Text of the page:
Guest Blogger Thomas E. Hartmann on Gardeners and Cowboys
Listen to this guest post read by Cheryl:
I really love this new guest post below written by Thomas E. Hartmann, author of Broken Mind, Persistent Hope: A Memoir of Recovery from Brain Damage and Manic Depression.
Here’s a little info on Tom to get you warmed up!
You can purchase this book in print or download in eBook version from Tate Publishing online. And learn more about his healing research and work at www.carnelianhealing.org. Thomas has been interviewed on the Brain Injury Radio Network a couple times, and you can find those episodes on his website.
People’s experiences of brain injury and how they live life afterward are just as unique as the survivors’ experiences and lives before brain injury. And yet here, again, I find someone with a life so different from mine writing words that sound like they came straight out of my brain.
From an article about Tom’s June 2014 alternative medicine for TBI symposium: Tom says, “Awareness is the slogan for brain injured people and to me, that seems like a limited slogan because all it’s going to do is lead to public understanding and not solutions.” Yes, if you read this blog much, you’ve come across very similar, less succinct versions of what Tom says here.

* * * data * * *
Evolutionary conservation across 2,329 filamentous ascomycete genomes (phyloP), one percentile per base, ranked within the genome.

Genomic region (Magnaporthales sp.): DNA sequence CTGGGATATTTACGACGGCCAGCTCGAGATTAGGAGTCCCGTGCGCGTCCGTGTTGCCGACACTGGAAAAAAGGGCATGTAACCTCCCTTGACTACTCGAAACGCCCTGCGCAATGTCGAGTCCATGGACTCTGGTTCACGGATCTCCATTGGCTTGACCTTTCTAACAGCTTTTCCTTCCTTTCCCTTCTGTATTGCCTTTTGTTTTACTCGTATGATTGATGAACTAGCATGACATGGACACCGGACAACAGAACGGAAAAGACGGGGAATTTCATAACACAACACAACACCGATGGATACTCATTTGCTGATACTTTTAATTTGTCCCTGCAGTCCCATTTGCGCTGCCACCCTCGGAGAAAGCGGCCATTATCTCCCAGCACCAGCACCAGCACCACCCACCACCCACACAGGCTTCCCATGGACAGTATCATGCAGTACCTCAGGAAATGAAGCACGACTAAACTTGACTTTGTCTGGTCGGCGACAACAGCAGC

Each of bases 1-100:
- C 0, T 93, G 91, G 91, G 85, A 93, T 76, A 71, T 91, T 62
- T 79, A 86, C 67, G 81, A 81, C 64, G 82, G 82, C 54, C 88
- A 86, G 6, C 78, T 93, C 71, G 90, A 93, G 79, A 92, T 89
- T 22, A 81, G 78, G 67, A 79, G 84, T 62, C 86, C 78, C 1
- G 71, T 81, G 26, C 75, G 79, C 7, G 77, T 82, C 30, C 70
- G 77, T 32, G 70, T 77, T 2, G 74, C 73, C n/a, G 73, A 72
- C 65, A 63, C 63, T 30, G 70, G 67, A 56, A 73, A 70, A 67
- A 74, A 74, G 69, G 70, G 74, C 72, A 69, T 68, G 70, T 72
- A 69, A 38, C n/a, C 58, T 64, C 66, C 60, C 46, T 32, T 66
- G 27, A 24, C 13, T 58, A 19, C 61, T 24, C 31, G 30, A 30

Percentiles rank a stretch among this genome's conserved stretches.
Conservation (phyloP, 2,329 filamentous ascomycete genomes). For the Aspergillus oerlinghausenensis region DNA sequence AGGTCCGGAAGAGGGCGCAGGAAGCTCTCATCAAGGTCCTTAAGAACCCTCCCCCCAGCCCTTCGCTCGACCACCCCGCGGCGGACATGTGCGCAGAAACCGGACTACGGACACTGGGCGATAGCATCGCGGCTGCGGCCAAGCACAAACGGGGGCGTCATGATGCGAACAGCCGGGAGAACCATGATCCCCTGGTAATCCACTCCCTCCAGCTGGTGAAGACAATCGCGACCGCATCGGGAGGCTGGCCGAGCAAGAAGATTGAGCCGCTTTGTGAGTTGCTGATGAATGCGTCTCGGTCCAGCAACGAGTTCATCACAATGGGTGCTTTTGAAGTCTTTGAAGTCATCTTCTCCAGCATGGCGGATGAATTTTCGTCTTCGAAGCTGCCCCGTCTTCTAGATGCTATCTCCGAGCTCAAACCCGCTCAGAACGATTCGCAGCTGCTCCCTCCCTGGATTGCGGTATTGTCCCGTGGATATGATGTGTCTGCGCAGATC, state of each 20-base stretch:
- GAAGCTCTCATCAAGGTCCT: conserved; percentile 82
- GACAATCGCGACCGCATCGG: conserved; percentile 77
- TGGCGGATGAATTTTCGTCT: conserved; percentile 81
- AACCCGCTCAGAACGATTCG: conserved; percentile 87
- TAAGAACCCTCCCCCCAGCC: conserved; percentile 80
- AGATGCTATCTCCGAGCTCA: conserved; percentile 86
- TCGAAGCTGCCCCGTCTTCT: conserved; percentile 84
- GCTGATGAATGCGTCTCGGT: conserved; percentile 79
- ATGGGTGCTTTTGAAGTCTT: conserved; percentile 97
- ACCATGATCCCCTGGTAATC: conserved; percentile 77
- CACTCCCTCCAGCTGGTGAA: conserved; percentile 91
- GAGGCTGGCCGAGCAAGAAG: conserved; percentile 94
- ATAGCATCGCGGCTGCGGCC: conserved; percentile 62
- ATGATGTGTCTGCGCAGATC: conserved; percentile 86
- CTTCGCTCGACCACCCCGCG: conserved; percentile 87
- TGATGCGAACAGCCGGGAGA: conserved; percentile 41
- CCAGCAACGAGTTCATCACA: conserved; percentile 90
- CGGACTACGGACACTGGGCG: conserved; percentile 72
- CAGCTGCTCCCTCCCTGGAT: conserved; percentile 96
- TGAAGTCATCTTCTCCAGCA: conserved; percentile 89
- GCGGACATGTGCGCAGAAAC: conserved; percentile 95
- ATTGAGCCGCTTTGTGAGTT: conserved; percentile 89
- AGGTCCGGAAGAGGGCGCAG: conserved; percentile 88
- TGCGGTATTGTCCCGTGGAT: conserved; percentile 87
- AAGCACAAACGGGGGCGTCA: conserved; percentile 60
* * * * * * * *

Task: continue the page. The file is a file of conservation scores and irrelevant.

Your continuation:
Onward with the guest post!
“Gardeners and Cowboys
Certainly, while brain-injured I couldn’t think very well: thoughts did not arise easily, and impressions entered only through a narrow aperture that took some effort to focus.
Also, since I suffered from bipolar illness, too, when I did think well – i.e. when thoughts came easily and sense impressions began to flow – it was not a sign of returning health, even though it felt somehow right and familiar. Rather it was a sign of impending insanity – hypomania – and called for medicating myself into oblivion in order to avert disaster.
Since recovering my intellectual abilities thanks largely to alternative medicine, my thoughts flow easily once again. It has taken some effort to distinguish this feeling of natural well-being from dysfunctional mental illness.
I’m sure the feeling of exaggerated creativity is what is so often touted by the bipolar community as the hallmark – indeed sometime as the raison d’être – of their disorder. I would like to testify that I’m just as creative when not subject to the wild excesses of bipolar the way I once was; it’s just that I need to tend the growth of my ideas more like a gardener with his plants than like a cowboy with his herd of wild mustangs.
I also don’t think it’s an accident that gardeners are happier and live longer, in general, than cowboys.” — Thomas E. Hartmann, July 2014